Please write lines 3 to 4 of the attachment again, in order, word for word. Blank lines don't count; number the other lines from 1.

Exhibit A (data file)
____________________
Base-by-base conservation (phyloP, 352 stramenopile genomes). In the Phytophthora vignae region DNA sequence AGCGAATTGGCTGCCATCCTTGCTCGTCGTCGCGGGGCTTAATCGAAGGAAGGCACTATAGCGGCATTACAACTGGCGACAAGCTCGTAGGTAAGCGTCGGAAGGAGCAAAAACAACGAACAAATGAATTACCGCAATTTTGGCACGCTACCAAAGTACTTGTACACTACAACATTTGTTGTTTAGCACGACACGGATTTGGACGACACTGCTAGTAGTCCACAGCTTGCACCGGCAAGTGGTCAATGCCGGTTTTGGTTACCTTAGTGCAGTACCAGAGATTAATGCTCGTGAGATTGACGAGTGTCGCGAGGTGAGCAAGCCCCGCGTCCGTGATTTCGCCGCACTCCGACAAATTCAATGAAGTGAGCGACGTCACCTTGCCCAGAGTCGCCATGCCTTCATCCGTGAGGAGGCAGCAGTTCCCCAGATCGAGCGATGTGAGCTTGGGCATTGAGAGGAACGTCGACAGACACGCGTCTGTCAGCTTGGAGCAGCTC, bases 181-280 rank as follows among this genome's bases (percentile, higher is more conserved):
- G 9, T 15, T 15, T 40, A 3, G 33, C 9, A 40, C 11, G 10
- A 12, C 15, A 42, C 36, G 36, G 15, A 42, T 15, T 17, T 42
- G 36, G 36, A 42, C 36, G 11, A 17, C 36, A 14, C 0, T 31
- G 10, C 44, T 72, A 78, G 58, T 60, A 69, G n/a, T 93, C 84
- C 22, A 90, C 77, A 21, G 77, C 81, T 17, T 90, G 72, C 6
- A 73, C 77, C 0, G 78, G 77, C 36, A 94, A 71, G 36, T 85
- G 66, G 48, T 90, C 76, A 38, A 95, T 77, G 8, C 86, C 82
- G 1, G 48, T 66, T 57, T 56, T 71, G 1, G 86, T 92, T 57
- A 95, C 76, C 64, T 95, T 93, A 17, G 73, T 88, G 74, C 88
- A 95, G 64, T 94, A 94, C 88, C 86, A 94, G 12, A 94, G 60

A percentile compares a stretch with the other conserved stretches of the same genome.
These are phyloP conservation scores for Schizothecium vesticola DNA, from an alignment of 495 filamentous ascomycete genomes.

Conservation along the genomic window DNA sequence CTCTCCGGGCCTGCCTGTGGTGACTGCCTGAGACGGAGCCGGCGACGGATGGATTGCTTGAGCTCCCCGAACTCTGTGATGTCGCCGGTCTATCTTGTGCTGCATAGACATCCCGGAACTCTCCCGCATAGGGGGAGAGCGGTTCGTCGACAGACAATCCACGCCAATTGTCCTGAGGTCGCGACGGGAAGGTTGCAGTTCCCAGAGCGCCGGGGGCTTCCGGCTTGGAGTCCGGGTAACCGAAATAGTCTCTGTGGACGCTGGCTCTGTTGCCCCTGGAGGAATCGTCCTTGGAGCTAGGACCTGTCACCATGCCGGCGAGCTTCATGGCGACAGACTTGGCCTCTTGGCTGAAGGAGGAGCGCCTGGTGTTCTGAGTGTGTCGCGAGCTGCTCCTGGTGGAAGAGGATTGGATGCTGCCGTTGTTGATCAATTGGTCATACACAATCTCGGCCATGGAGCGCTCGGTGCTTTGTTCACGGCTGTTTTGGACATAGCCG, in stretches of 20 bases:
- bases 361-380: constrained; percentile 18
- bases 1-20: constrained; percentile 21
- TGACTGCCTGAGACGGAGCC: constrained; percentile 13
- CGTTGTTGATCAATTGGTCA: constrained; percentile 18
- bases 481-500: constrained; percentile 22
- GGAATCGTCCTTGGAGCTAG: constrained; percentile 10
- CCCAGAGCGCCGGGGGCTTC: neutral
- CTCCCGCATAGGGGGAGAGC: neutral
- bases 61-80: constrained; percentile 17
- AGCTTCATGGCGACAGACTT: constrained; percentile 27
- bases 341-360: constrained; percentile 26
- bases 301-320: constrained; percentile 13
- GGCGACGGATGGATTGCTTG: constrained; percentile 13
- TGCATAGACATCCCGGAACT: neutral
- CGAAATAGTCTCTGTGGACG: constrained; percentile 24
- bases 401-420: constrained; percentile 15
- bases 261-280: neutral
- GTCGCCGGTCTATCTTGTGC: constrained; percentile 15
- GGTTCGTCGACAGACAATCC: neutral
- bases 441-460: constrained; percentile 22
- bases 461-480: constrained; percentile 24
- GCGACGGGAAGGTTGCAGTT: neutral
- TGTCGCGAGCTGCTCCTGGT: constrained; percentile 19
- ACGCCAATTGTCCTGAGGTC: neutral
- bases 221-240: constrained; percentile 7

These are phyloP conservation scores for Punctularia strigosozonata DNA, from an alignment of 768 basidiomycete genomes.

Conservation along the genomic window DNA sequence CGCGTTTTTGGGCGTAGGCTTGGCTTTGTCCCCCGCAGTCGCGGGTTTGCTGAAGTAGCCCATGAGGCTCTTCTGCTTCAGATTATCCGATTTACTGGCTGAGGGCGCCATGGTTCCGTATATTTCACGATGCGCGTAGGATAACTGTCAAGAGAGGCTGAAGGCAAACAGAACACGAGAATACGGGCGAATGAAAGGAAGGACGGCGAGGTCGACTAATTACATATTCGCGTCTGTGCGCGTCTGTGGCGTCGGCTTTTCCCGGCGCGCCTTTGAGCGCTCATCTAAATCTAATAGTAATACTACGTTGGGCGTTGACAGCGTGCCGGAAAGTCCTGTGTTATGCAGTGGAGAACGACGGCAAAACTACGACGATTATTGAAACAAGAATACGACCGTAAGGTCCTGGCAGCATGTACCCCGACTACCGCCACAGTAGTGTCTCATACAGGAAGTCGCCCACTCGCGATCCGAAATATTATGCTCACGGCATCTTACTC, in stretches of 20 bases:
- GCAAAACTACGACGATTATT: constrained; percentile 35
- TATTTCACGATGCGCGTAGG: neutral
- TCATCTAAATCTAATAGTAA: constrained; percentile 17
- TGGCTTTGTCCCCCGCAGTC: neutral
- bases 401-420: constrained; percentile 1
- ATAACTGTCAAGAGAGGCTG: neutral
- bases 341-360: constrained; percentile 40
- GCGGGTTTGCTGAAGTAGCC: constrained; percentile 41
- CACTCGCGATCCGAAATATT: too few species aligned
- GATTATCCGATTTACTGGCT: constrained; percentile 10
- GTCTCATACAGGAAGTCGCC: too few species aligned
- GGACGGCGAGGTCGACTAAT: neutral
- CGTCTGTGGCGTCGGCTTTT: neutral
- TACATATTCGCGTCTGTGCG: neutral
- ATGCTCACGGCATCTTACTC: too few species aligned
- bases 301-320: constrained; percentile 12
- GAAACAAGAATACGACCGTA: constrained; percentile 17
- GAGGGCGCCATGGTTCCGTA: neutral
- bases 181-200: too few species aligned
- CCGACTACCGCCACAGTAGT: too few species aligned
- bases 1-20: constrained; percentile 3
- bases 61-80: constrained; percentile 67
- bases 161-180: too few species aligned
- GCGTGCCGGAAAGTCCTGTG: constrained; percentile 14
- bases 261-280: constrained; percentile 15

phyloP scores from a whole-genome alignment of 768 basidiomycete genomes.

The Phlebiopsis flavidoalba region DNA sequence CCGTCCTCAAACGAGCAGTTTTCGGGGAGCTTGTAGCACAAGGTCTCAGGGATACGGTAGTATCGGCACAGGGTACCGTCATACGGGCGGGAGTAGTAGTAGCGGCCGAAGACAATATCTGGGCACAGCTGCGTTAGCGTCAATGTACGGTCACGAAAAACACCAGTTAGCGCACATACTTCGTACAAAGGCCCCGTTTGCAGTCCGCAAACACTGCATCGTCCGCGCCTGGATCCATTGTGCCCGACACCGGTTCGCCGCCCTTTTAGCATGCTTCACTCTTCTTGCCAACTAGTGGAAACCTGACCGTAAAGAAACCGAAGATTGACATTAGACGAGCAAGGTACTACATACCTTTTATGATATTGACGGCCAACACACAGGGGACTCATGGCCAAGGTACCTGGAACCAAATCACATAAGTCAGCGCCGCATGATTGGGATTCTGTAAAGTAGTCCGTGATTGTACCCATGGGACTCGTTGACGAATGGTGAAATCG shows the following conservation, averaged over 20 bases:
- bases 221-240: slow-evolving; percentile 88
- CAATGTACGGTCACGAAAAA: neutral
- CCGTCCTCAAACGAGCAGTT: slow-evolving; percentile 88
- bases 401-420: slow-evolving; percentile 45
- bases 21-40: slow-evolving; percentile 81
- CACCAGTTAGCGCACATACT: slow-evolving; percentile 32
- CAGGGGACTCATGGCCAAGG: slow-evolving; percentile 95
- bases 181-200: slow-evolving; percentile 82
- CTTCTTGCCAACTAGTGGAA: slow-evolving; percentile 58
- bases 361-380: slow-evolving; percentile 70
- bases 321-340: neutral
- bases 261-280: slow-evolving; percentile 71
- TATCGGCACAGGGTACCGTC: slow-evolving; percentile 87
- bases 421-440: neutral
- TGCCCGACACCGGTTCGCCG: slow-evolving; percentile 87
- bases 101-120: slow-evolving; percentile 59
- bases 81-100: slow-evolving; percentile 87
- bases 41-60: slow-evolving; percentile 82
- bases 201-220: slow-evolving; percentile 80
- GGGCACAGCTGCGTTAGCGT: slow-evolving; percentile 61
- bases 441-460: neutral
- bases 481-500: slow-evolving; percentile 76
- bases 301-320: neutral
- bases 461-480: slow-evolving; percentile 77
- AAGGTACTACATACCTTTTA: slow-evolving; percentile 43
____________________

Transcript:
- A 12, C 15, A 42, C 36, G 36, G 15, A 42, T 15, T 17, T 42
- G 36, G 36, A 42, C 36, G 11, A 17, C 36, A 14, C 0, T 31